James Webb effects a major failure

The more technologically complex the device is, the greater the likelihood of failures. Even the most expensive instrument, the James Webb Space Telescope worth USD 10 billion, is not immune from malfunctions.

James Webb Space Telescope. Image: Mashable

In autumn, JWST already had a failure that prevented it from observing the Universe for some time. Then the problem was solved, but on January 15, a communication delay occurred inside the Near Infrared Imager and Slitless Spectrograph (NIRISS) spacecraft on board James Webb, which caused a software failure, NASA reported. Therefore, NIRISS cannot be used for scientific research, the statement says.

“The failure does not pose a threat to the hardware, in general, the observatory and other instruments are in good condition. But the planned scientific observations will be postponed,” NASA representatives wrote.

NIRISS multitasking device

NIRISS is a contribution of the Canadian Space Agency (CSA). Therefore, to solve the problem, NASA is working closely with the CSA. Under normal conditions, NIRISS can operate in four different modes.

The device is able to work as a camera when other JWST instruments are busy, analyze light signatures to study the atmospheres of small exoplanets, create high-contrast images, and also has a special mode designed to search for distant galaxies. 

Not the first failure

NIRISS is not the first device on JWST to encounter problems. In August, the lattice wheel inside the observatory’s infrared instrument (MIRI) began to deteriorate due to friction. The wheel is only used in one of the four observation modes, so the staff has suspended these observations while continuing the MIRI operation in the other three modes. By November, engineers had identified the cause of the problem and began to develop guidelines for its safe use.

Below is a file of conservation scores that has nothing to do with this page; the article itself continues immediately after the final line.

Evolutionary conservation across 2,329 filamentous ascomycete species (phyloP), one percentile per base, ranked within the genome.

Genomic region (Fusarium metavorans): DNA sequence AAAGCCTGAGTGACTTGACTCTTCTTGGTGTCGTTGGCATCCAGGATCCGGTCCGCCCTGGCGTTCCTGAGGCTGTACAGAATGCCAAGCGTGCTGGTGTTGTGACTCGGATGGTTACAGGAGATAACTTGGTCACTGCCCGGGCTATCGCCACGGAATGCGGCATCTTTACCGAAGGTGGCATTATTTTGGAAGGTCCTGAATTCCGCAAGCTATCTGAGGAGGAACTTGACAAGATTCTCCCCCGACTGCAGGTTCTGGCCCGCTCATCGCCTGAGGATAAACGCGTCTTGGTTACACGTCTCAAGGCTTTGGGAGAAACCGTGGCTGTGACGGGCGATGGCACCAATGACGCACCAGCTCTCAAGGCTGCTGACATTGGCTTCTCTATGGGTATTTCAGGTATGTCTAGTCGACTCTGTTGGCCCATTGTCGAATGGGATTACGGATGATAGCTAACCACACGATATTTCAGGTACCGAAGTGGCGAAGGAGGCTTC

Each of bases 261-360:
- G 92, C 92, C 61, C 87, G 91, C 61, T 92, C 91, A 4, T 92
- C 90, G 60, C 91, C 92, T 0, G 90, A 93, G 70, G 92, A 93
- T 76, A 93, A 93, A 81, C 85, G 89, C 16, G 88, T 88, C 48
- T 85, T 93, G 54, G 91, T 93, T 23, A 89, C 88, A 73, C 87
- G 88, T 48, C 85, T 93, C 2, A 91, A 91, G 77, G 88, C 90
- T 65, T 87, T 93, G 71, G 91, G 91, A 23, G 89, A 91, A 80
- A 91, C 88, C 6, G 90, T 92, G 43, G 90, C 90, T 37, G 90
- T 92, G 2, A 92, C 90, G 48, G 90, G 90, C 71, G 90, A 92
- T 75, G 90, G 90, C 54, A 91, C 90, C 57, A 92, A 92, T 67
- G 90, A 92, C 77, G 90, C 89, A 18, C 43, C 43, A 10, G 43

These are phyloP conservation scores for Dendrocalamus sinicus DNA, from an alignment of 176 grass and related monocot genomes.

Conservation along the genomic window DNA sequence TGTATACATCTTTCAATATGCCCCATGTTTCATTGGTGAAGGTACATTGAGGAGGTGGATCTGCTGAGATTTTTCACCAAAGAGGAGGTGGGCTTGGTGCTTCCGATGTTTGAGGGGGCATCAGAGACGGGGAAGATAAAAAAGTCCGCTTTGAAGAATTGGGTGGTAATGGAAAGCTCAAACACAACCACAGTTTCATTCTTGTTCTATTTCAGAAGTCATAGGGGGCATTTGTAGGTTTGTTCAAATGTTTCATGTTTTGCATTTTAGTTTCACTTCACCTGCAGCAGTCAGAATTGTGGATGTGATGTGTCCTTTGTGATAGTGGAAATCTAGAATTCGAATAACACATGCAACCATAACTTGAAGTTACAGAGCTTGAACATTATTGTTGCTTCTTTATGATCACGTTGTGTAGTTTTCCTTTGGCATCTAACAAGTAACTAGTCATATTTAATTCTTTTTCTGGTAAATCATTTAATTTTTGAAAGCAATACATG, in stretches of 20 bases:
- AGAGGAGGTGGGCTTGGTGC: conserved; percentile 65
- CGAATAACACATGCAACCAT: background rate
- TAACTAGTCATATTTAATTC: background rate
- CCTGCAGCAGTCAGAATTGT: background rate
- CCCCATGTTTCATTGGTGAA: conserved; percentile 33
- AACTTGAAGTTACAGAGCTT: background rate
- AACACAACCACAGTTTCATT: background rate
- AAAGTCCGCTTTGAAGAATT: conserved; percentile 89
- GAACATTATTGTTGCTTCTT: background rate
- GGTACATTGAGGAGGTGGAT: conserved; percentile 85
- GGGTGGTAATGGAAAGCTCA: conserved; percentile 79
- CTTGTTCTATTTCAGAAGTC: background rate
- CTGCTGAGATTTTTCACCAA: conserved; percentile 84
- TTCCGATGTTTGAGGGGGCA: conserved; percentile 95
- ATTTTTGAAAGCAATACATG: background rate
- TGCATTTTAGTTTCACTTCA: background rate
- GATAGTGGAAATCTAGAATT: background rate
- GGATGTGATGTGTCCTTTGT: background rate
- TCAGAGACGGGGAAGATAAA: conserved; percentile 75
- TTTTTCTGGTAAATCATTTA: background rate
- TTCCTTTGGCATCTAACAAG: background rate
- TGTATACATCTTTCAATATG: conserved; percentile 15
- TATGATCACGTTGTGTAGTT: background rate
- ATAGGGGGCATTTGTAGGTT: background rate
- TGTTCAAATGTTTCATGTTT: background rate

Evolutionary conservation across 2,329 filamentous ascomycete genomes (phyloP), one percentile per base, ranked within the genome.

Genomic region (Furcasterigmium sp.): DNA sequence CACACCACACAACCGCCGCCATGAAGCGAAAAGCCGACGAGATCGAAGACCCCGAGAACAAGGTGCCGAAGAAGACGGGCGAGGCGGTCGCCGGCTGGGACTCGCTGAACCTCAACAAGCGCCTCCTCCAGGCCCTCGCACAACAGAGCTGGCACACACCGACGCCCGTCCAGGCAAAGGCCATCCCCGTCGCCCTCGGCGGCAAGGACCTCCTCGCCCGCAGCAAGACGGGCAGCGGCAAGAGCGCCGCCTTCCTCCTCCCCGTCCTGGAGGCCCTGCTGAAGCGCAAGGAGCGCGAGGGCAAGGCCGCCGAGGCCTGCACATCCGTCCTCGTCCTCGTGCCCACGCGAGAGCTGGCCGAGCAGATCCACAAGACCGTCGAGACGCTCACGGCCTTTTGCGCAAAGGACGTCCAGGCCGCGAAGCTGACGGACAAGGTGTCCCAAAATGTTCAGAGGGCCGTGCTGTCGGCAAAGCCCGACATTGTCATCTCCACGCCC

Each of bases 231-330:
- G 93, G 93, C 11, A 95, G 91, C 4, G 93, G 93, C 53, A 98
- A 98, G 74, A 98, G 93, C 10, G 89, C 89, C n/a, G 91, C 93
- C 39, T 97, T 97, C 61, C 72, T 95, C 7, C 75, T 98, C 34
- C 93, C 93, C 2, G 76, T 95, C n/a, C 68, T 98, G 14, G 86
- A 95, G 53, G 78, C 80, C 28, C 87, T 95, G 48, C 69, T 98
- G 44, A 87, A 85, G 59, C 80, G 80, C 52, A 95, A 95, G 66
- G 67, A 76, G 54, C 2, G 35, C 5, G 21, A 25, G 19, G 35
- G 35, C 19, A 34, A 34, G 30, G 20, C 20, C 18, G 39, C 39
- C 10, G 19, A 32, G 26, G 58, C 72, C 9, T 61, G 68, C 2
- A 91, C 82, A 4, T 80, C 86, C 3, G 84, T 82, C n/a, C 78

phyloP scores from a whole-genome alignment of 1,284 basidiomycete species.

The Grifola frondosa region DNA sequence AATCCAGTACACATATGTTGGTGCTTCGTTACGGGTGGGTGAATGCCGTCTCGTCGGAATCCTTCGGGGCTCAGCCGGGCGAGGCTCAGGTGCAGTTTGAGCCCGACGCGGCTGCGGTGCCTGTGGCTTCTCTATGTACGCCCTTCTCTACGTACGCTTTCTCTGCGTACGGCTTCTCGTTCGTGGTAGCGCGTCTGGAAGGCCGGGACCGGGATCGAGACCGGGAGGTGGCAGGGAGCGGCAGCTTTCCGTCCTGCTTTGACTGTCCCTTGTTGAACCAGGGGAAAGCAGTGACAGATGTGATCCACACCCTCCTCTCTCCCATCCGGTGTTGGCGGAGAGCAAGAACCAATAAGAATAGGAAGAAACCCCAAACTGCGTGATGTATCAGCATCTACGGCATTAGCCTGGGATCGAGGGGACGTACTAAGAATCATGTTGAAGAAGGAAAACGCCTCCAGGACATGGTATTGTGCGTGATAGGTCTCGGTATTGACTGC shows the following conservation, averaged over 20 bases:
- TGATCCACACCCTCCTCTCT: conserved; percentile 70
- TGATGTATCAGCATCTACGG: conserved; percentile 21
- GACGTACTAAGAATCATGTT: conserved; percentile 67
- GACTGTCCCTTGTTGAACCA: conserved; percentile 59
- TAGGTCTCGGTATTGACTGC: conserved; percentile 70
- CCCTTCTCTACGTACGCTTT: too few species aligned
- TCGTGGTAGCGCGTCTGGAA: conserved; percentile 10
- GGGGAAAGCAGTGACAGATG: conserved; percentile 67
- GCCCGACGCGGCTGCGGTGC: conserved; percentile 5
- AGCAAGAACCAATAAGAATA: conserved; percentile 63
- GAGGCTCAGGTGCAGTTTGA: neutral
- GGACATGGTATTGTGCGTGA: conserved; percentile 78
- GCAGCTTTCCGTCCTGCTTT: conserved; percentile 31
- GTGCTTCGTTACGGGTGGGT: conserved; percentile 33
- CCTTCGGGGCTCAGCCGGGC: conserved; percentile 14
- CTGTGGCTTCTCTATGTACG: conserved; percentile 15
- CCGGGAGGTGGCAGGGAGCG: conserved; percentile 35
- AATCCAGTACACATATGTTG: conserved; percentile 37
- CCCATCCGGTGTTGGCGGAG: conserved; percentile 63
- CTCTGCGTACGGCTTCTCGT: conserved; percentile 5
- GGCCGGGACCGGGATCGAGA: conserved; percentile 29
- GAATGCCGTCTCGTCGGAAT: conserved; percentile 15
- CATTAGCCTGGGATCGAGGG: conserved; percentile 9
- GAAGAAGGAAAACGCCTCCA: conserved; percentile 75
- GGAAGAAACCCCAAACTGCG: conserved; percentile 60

In addition, in December, the observatory suffered from a malfunction for two weeks, due to which the telescope repeatedly switched to safe mode, interrupting scientific observations. Engineers found the problem — it was a software failure in the orientation control system of the observatory responsible for the direction of the spacecraft. According to a NASA statement, the observatory returned to normal operation on December 20.

Engineers should fix all malfunctions with James Webb remotely, since the observatory is located at a distance of almost 2 million kilometers from Earth, at the L2 Lagrange point.

Earlier, we reported that the successor of James Webb would have special troubleshooting repairs on board.

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